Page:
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Bar Mitzvah Book Review by Marlena Thompson: Age-Old Wisdom in a Modern Classic
Review of Putting God On The Guest List: How To Reclaim The Spiritual Meaning Of Your Child's Bar Or Bat Mitzvah by Rabbi Jeffrey K. Salkin, (Jewish Lights, 1996. 2nd edition, 185 pp., $16.95 ).
Lay and rabbinical leaders alike have wrestled with the problem of how to safeguard the spiritual elements of Judaism in an age which openly embraces unbridled materialism. As we approach the millennium, issues of spirituality loom larger than ever. It is therefore not surprising to encounter a revised edition of a book that, when it originally debuted in 1991, reminded an entire generation that the Bar and Bat Mitzvah should be a time for planning to unwrap "gifts of the spirit" instead of presents from friends and relatives.
Though a Reform rabbi, Salkin's message is Judaically universal. Salkin goes well beyond predictable admonitions against the "culture of glitz" responsible for the ostentatious celebrations that have provoked widespread ridicule and disdain. He offers both practical and spiritual guidance to parents of all denominations to find ways to restore meaning to what may well be the most significant rite of passage in their child's life.
Salkin is not the first to deplore the undue emphasis many American Jewish families place on the mechanics of the "event" – i.e., keeping up with party trends, designing "unique" invitations, acquiring the best caterers, etc. But he is one of the few who openly protest excessive focus on the "show of skill" expected of the Bar or Bat Mitzvah during the religious ceremony. He notes that the current demand for a letter perfect "performance" on the part of the Bar/Bat Mitzvah has turned many young people into "expert lip synchers in Torah and haftorah."
Salkin calls for a reemphasis on the inner meaning of the Bar or Bat Mitzvah, saying: "...Inner meanings, spirituality, and such venerable Jewish values as study, justice, giving, sanctity, and moderation in consumption can become more real as a result of Bar and Bat Mitzvah. We should focus not only on reading the Torah, but also on hearing the Torah as uniquely addressed to us, in our time, in our place."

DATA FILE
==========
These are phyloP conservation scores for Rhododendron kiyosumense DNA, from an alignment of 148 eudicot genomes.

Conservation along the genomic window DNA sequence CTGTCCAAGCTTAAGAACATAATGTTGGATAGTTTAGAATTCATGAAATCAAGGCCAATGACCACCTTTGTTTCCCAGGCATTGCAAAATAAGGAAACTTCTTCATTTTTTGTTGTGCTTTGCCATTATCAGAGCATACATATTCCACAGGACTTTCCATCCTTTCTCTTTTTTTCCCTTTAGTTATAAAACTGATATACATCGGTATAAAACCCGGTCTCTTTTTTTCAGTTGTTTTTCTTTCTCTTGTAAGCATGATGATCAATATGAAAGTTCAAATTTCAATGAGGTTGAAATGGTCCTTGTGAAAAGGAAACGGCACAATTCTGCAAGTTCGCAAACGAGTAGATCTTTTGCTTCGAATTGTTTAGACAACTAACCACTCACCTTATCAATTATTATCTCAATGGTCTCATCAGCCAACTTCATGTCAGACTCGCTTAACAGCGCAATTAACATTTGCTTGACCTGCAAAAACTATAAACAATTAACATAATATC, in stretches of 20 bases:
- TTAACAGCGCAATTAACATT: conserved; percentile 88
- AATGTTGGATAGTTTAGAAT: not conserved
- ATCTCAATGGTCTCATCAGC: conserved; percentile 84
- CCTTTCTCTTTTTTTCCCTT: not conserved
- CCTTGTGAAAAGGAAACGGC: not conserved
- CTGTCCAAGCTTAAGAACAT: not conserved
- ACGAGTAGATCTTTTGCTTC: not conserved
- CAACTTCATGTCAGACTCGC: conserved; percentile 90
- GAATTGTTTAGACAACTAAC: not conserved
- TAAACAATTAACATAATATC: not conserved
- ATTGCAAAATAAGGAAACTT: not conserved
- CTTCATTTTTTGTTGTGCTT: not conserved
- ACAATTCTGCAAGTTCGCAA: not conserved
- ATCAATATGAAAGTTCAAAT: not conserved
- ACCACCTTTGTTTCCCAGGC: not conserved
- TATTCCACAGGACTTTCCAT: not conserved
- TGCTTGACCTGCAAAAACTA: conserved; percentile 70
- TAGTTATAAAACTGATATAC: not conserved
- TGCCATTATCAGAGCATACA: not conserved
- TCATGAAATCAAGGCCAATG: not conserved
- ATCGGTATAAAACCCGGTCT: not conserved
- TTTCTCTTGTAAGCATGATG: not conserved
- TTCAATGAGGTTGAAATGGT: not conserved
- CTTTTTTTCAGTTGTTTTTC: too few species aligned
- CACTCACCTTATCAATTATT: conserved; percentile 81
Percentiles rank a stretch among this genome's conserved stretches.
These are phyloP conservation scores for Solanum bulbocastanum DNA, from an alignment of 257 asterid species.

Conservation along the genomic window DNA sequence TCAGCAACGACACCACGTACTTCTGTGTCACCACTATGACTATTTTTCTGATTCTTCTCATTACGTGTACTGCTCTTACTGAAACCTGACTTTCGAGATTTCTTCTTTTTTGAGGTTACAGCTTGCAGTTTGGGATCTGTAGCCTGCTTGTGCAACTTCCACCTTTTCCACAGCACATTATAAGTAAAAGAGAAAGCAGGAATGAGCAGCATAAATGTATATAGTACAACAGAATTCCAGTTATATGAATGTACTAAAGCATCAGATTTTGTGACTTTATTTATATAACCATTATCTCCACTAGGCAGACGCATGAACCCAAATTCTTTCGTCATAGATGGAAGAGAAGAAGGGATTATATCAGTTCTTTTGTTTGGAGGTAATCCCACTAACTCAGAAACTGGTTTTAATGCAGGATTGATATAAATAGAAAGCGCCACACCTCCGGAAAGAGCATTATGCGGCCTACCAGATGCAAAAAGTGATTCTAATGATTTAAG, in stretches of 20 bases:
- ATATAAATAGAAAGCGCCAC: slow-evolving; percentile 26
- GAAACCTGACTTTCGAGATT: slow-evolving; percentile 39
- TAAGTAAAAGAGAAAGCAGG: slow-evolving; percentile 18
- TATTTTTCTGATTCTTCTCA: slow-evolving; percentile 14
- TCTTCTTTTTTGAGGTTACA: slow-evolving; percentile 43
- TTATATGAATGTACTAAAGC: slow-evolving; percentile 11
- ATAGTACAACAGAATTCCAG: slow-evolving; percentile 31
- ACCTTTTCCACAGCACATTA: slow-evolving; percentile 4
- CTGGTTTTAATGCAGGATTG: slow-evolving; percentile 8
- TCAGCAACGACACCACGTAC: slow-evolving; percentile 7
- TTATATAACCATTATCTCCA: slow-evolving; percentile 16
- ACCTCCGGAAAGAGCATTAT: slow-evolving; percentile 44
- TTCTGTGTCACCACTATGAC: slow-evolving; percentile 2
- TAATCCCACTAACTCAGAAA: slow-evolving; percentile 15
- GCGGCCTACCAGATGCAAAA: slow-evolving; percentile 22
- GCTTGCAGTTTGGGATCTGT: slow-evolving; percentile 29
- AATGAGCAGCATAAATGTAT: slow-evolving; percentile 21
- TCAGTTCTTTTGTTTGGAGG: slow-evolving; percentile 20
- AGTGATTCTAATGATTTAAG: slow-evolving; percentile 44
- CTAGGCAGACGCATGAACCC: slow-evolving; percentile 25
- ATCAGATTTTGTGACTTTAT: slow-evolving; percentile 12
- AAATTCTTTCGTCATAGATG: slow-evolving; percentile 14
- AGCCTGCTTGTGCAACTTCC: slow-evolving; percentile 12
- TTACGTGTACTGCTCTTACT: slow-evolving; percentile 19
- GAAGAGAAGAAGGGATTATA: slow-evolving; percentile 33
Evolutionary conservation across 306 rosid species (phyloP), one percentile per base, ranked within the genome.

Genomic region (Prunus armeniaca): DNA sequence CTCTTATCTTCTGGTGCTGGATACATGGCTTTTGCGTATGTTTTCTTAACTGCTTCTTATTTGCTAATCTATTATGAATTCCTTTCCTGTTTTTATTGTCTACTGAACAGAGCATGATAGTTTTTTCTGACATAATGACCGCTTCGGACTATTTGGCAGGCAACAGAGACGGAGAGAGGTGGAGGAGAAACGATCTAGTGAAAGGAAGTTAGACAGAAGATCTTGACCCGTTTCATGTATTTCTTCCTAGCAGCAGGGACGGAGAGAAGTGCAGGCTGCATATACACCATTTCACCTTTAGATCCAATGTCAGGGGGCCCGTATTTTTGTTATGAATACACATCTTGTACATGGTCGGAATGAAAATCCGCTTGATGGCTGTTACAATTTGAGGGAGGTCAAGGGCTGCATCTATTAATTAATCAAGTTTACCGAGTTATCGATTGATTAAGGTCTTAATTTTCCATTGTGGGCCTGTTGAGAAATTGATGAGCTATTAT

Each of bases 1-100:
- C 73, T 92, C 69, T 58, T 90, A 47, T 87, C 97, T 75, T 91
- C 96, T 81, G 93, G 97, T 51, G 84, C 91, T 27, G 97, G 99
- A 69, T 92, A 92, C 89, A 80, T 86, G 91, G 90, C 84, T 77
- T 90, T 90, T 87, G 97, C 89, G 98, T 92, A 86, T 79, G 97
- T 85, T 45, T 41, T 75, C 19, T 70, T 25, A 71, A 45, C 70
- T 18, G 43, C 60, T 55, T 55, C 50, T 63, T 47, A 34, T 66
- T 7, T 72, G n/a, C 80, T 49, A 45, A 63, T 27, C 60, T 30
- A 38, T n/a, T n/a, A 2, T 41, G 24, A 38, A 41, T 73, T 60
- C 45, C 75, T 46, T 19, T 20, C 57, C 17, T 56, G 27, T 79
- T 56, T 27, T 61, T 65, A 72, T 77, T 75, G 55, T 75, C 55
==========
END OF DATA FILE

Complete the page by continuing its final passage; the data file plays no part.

Although this book is a gem from front to back, a chapter that truly stands out is one entitled, "Putting The Mitzvah Back Into Bar/Bat Mitzvah." Besides providing a long overdue distinction between the "Yiddish-ized" version of the word, mitzveh, commonly translated as "good deed," and the Hebrew word, "mitzvah," signifying a "holy obligation" and one of God's 613 commandments, Salkin lists a number of "mitzvoth," (of the latter variety) and how they may be fulfilled in a meaningful way during the Bar or Bat Mitzvah experience. For example, in order to assist their child to fulfill the mitzvah of Gemilut Chasadim, i.e., Acts of Loving kindness, (best understood as "non-financial giving"), Salkin suggests that parents encourage their son or daughter to visit someone who is ill or who has lost a loved one, or to learn skills that may be demonstrated at a pediatric ward of a nearby hospital.
Another notable chapter entitled "The Changing Jewish Family" includes some down-to-earth advice for parents who are separated, divorced, intermarried, or who have converted to Judaism. For example, Salkin tells those parents who are divorced or separated and caught up in issues such as whether or not the new spouse or "significant other" should have an opportunity to go up to the Torah and bless it, that whatever the controversy, parents should follow one basic rule: to declare a truce and never make a child feel emotionally divided. Salkin also offers a way for non-Jewish parents to have more involvement in the religious ceremony without demeaning tradition. While acknowledging that it is not appropriate for a non-Jew to say the words "asher bachar banu," (who has chosen us) while reciting the blessing over the Torah, Salkin notes that it is only fitting to honor a non-Jewish parent who has supported his or her child's Jewish education. To this end, he includes a prayer he has written for a non-Jewish parent to read after the Jewish parent has given thanks in Hebrew for the gift of the Torah.
This revised and updated edition is a book that should be required reading for all parents planning the Bar or Bat Mitzvah "process" for their child.